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Find Extensive Company Information Using Duedil

All eyes will turn to London this summer for the Olympics, so maybe the time is right for the British to offer up shining examples of business transparency. Duedil (standing for due diligence) aggregates information on businesses, accessible for free public perusal. (If the site can keep pace with updates on the Murdoch media empire, investors might want to line up now.)

 

 

Due Diligence Done For You

This free database of company information covers businesses in the UK and Ireland. In December of 2011, the company secured a second round of funding from Jonty Hurwitz, the founding CTO of Wonga. (In 2009, Wonga turned over £74 million.) Previously, seed funding came from Passion Capital and the prominent angel investor Federico Pirzio-Biroli.

 

 

Along with the financial boosts, Duedil revamped its website earlier in July to make it easier for users to navigate. A Google Chrome extension generates instant information on companies with websites in the U.K. and Ireland by clicking on a Duedil logo installed in the web browser. A financial ratios widget shares the insight of accountants and bankers regarding a company’s health, using gearing level, profit ratio, and return on capital figures. Furthermore, Duedil claims to have sped up data import, providing information that would ordinarily take weeks to research in less than nine minutes.

 

Over 10 billion pieces of information have been indexed on the site, including financials, legal history, and the credit scores of at least 8 million companies. Duedil strives to make business data easy to find, easy to understand, and share. Besides advocating for transparency, another aim of the company is to assist small to mid-sized businesses.

 

More Than Numbers

Duedil functions as part social network as well. Information is tied into Facebook, Twitter and LinkedIn accounts. Users can follow individuals’ associations both within and outside a single company–positions held, colleagues, number of shareholders, interests outside of the company. This information intends to give users a more in depth look at companies beneath their surface faces. Users can also leave ratings of companies, similar to Yelp and other social shopping sites. Rate companies on qualities like expertise, service, and value. The idea being that users can grasp a sense of other users’ real-time interaction with a company.

 

 

 

Duedil is a tool for businesses to follow competition but also for learning about potential partners before entering partnerships or negotiations. The site includes options for breaking update notifications and share buttons that make it easy to pass along both links and information.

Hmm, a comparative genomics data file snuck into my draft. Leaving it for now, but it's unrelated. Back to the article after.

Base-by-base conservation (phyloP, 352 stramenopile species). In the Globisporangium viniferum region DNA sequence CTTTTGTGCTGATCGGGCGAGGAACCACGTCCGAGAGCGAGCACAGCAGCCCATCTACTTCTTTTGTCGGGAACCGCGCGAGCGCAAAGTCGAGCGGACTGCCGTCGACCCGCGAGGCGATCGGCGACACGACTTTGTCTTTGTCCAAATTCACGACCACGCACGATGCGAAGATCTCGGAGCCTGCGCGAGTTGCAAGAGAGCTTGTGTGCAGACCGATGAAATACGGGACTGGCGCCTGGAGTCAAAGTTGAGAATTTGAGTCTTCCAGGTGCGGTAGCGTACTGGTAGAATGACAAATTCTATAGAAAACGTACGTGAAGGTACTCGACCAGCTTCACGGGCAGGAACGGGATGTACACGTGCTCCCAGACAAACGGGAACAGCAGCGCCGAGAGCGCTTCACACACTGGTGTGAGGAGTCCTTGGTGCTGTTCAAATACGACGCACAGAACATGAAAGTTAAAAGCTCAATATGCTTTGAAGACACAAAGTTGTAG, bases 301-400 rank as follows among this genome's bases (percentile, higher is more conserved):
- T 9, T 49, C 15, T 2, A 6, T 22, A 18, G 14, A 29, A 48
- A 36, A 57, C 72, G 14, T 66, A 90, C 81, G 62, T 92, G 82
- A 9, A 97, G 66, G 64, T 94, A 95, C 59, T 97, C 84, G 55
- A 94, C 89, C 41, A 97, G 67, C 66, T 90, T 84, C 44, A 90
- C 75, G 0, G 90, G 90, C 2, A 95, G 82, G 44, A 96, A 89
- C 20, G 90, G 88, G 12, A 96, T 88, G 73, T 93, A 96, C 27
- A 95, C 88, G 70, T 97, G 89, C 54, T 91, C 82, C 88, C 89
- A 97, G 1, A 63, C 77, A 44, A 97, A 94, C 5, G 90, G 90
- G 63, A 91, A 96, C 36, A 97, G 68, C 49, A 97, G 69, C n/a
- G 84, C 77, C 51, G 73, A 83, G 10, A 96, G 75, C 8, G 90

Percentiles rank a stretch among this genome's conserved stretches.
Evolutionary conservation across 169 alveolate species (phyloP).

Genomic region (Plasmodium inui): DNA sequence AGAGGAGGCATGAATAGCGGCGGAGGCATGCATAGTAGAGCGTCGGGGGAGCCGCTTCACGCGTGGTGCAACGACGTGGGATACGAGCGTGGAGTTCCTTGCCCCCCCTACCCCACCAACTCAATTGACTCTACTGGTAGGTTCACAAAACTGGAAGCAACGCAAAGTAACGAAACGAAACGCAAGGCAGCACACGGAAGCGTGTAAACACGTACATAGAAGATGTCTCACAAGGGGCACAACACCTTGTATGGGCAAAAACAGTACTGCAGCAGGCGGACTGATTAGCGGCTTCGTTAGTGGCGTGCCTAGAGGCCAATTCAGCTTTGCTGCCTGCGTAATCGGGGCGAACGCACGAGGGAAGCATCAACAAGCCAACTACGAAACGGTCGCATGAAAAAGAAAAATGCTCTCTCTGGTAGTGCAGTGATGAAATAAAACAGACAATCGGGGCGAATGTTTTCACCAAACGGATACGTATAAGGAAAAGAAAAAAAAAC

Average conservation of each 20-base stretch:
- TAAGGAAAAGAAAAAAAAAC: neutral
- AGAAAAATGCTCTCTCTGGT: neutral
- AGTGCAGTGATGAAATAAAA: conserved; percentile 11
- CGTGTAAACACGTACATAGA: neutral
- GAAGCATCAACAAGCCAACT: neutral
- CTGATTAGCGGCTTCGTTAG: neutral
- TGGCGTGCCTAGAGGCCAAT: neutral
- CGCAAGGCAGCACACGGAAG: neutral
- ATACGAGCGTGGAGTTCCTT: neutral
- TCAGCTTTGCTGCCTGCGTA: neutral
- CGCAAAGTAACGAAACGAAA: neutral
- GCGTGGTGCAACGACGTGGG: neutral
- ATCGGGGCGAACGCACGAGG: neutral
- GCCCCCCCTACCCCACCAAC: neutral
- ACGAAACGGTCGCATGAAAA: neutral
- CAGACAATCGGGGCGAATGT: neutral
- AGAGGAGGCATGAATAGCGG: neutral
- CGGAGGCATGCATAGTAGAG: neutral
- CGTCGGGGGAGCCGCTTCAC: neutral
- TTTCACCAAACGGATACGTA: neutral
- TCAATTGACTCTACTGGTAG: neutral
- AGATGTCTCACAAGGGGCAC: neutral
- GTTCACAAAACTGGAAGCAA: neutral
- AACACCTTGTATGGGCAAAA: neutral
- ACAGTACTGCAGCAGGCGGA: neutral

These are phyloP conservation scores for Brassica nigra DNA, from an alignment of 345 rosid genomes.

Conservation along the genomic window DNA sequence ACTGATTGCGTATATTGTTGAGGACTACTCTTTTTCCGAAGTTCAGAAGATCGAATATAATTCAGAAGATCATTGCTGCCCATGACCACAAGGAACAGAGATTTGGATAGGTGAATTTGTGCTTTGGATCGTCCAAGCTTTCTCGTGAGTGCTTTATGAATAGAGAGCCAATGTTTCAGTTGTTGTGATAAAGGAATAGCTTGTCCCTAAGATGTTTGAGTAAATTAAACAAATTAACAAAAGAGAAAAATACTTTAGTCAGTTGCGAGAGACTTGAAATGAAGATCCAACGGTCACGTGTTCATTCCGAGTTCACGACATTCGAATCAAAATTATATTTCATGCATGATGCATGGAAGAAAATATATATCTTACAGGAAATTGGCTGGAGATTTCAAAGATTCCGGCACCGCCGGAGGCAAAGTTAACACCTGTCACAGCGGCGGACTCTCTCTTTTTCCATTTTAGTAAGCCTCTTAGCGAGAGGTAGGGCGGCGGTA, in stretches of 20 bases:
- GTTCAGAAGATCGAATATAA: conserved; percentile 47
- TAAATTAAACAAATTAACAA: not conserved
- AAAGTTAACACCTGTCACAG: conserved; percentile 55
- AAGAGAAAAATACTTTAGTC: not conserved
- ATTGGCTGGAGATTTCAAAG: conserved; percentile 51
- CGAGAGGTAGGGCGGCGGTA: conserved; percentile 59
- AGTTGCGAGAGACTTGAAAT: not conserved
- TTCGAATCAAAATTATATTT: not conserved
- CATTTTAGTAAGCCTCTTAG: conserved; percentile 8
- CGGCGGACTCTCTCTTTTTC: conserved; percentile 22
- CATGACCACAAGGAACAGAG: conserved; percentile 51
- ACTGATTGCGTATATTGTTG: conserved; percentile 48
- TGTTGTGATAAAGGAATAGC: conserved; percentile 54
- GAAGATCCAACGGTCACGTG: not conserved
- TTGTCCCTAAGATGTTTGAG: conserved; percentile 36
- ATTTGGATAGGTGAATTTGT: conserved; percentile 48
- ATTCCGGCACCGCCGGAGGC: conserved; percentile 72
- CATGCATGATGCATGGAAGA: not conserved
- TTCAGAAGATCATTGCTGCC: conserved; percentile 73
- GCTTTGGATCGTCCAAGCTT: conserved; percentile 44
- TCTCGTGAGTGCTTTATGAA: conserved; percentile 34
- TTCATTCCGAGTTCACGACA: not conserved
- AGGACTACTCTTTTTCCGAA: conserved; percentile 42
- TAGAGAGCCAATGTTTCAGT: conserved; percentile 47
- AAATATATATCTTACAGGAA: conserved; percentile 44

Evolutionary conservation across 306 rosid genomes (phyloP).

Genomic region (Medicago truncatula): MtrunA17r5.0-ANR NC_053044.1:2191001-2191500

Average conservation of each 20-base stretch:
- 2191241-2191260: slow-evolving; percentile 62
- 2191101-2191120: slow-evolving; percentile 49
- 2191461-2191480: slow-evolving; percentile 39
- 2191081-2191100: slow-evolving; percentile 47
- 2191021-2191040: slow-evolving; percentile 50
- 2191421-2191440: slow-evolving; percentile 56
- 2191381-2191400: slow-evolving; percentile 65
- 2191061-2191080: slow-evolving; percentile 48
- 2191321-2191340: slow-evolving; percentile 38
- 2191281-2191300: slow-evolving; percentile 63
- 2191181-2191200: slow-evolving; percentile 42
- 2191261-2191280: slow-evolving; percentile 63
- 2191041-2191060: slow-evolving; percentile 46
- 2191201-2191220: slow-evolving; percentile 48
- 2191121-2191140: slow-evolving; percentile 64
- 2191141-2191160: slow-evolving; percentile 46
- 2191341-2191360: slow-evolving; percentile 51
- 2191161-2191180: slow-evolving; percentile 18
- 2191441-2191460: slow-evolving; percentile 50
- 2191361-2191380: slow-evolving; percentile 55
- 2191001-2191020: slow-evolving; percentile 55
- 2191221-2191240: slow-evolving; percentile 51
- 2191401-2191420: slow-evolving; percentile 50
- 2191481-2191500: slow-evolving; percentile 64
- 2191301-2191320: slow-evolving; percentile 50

Founder and CEO Damian Kimmelman sees Duedil in a similar light to LinkedIn and Facebook but with a business slant: “Take a look at LinkedIn, it is primarily built around helping people get new jobs. Facebook has Walls and Photos–both networks work because of transparency. We wanted to build a business-centric site that focuses on that.” Kimmelman was formerly the director of a digital design agency, We Are VI Ltd. Before that, he co-founded Mackim Gaming, a startup that offered online mahjong and other peer-to-peer games with a cultural emphasis. Kimmelman serves as a mentor for Springboard startups at Cambridge University.

 

Want Info On U.S. Businesses?

OpenCorporates is a site similar to Duedil that posts information on companies internationally. Still in beta, the site says it offers information covering more than 43,544,095 companies in 52 jurisdictions. Founders include Chris Taggart who previously built OpenlyLocal.com and OpenCharities and Rob McKinnon who built TheyWorkForYou.

 

 

Like the team at Duedil, these tireless advocates of greater transparency in government and business dealings hail from the U.K. as well. C’mon, countrymen, where’s our own version?

 

Photo Credits

OpenCorporates / Duedil / YouTube.com

Author : Keith Liles

Keith Liles is a freelance writer who loves travel, music, wine, hiking, poetry, and just about everything. He practices saying "yes" to life vigorously, rehearsing for the phone call when he's asked to tour with Bruce Springsteen and the E Street Band. Follow Keith on Twitter @KPLiles.

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